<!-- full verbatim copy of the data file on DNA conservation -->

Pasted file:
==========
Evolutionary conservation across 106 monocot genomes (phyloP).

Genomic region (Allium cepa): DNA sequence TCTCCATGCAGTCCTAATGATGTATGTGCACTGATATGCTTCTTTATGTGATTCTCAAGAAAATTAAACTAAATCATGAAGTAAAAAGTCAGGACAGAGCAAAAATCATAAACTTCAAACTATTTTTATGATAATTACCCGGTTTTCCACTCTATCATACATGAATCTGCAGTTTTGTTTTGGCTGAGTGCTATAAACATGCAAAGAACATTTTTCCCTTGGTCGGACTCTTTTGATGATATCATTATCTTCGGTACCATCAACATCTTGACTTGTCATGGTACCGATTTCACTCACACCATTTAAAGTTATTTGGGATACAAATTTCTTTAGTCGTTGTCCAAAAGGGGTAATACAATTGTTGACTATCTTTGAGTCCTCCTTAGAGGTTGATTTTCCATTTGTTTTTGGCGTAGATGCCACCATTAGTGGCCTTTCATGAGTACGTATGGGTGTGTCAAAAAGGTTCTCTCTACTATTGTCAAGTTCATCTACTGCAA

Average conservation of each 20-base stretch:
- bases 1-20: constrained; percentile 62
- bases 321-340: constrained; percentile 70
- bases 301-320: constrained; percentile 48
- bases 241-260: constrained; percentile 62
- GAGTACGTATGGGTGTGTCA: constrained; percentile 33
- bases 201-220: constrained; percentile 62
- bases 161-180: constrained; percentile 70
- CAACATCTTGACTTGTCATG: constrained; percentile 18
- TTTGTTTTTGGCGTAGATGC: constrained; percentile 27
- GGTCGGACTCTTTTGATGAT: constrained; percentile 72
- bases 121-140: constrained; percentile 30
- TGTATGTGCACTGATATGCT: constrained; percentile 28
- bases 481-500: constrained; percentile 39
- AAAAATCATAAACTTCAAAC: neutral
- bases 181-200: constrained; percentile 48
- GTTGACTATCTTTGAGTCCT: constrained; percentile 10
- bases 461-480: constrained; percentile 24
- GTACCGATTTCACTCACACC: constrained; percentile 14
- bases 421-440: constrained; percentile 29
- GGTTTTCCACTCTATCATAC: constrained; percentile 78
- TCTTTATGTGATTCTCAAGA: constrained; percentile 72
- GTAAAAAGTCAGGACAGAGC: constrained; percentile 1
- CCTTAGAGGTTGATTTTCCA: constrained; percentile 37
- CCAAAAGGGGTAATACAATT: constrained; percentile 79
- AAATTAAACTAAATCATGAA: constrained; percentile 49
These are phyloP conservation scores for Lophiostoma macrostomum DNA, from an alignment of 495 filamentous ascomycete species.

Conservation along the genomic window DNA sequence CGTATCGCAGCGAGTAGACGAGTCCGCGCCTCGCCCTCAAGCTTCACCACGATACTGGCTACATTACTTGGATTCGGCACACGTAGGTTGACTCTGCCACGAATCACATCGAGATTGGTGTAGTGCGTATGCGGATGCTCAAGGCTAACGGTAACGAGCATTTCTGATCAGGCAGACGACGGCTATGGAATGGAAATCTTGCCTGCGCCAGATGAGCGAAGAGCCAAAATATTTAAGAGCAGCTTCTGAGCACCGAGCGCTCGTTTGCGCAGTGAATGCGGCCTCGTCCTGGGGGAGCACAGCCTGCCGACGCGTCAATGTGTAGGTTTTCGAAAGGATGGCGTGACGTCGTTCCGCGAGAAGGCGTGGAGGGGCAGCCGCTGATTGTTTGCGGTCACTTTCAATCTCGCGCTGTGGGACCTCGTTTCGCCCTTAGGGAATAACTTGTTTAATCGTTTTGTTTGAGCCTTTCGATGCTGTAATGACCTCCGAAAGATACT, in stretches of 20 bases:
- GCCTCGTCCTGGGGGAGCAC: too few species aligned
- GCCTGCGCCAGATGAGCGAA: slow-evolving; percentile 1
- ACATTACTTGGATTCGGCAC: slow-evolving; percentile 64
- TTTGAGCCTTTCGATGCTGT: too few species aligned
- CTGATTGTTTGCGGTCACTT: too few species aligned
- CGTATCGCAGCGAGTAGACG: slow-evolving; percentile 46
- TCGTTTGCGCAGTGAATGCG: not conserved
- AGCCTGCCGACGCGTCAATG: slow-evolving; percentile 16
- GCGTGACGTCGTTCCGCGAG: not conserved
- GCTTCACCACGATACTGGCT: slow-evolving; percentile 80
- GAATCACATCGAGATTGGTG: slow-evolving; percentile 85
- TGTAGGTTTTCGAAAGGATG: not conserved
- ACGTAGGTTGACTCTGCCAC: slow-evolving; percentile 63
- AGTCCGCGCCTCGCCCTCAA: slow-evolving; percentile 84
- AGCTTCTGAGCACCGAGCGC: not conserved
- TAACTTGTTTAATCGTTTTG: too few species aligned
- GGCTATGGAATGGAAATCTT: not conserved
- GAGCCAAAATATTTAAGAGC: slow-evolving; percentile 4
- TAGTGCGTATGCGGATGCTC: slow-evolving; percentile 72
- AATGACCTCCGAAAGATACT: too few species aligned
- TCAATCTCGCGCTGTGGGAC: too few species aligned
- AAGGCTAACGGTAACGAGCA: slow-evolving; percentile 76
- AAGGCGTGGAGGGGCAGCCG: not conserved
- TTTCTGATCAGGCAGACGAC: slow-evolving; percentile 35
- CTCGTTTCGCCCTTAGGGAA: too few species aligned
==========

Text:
Evolutionary conservation across 106 monocot genomes (phyloP).

Genomic region (Allium cepa): DNA sequence TCTCCATGCAGTCCTAATGATGTATGTGCACTGATATGCTTCTTTATGTGATTCTCAAGAAAATTAAACTAAATCATGAAGTAAAAAGTCAGGACAGAGCAAAAATCATAAACTTCAAACTATTTTTATGATAATTACCCGGTTTTCCACTCTATCATACATGAATCTGCAGTTTTGTTTTGGCTGAGTGCTATAAACATGCAAAGAACATTTTTCCCTTGGTCGGACTCTTTTGATGATATCATTATCTTCGGTACCATCAACATCTTGACTTGTCATGGTACCGATTTCACTCACACCATTTAAAGTTATTTGGGATACAAATTTCTTTAGTCGTTGTCCAAAAGGGGTAATACAATTGTTGACTATCTTTGAGTCCTCCTTAGAGGTTGATTTTCCATTTGTTTTTGGCGTAGATGCCACCATTAGTGGCCTTTCATGAGTACGTATGGGTGTGTCAAAAAGGTTCTCTCTACTATTGTCAAGTTCATCTACTGCAA

Average conservation of each 20-base stretch:
- bases 1-20: constrained; percentile 62
- bases 321-340: constrained; percentile 70
- bases 301-320: constrained; percentile 48
- bases 241-260: constrained; percentile 62
- GAGTACGTATGGGTGTGTCA: constrained; percentile 33
- bases 201-220: constrained; percentile 62
- bases 161-180: constrained; percentile 70
- CAACATCTTGACTTGTCATG: constrained; percentile 18
- TTTGTTTTTGGCGTAGATGC: constrained; percentile 27
- GGTCGGACTCTTTTGATGAT: constrained; percentile 72
- bases 121-140: constrained; percentile 30
- TGTATGTGCACTGATATGCT: constrained; percentile 28
- bases 481-500: constrained; percentile 39
- AAAAATCATAAACTTCAAAC: neutral
- bases 181-200: constrained; percentile 48
- GTTGACTATCTTTGAGTCCT: constrained; percentile 10
- bases 461-480: constrained; percentile 24
- GTACCGATTTCACTCACACC: constrained; percentile 14
- bases 421-440: constrained; percentile 29
- GGTTTTCCACTCTATCATAC: constrained; percentile 78
- TCTTTATGTGATTCTCAAGA: constrained; percentile 72
- GTAAAAAGTCAGGACAGAGC: constrained; percentile 1
- CCTTAGAGGTTGATTTTCCA: constrained; percentile 37
- CCAAAAGGGGTAATACAATT: constrained; percentile 79
- AAATTAAACTAAATCATGAA: constrained; percentile 49
These are phyloP conservation scores for Lophiostoma macrostomum DNA, from an alignment of 495 filamentous ascomycete species.

Conservation along the genomic window DNA sequence CGTATCGCAGCGAGTAGACGAGTCCGCGCCTCGCCCTCAAGCTTCACCACGATACTGGCTACATTACTTGGATTCGGCACACGTAGGTTGACTCTGCCACGAATCACATCGAGATTGGTGTAGTGCGTATGCGGATGCTCAAGGCTAACGGTAACGAGCATTTCTGATCAGGCAGACGACGGCTATGGAATGGAAATCTTGCCTGCGCCAGATGAGCGAAGAGCCAAAATATTTAAGAGCAGCTTCTGAGCACCGAGCGCTCGTTTGCGCAGTGAATGCGGCCTCGTCCTGGGGGAGCACAGCCTGCCGACGCGTCAATGTGTAGGTTTTCGAAAGGATGGCGTGACGTCGTTCCGCGAGAAGGCGTGGAGGGGCAGCCGCTGATTGTTTGCGGTCACTTTCAATCTCGCGCTGTGGGACCTCGTTTCGCCCTTAGGGAATAACTTGTTTAATCGTTTTGTTTGAGCCTTTCGATGCTGTAATGACCTCCGAAAGATACT, in stretches of 20 bases:
- GCCTCGTCCTGGGGGAGCAC: too few species aligned
- GCCTGCGCCAGATGAGCGAA: slow-evolving; percentile 1
- ACATTACTTGGATTCGGCAC: slow-evolving; percentile 64
- TTTGAGCCTTTCGATGCTGT: too few species aligned
- CTGATTGTTTGCGGTCACTT: too few species aligned
- CGTATCGCAGCGAGTAGACG: slow-evolving; percentile 46
- TCGTTTGCGCAGTGAATGCG: not conserved
- AGCCTGCCGACGCGTCAATG: slow-evolving; percentile 16
- GCGTGACGTCGTTCCGCGAG: not conserved
- GCTTCACCACGATACTGGCT: slow-evolving; percentile 80
- GAATCACATCGAGATTGGTG: slow-evolving; percentile 85
- TGTAGGTTTTCGAAAGGATG: not conserved
- ACGTAGGTTGACTCTGCCAC: slow-evolving; percentile 63
- AGTCCGCGCCTCGCCCTCAA: slow-evolving; percentile 84
- AGCTTCTGAGCACCGAGCGC: not conserved
- TAACTTGTTTAATCGTTTTG: too few species aligned
- GGCTATGGAATGGAAATCTT: not conserved
- GAGCCAAAATATTTAAGAGC: slow-evolving; percentile 4
- TAGTGCGTATGCGGATGCTC: slow-evolving; percentile 72
- AATGACCTCCGAAAGATACT: too few species aligned
- TCAATCTCGCGCTGTGGGAC: too few species aligned
- AAGGCTAACGGTAACGAGCA: slow-evolving; percentile 76
- AAGGCGTGGAGGGGCAGCCG: not conserved
- TTTCTGATCAGGCAGACGAC: slow-evolving; percentile 35
- CTCGTTTCGCCCTTAGGGAA: too few species aligned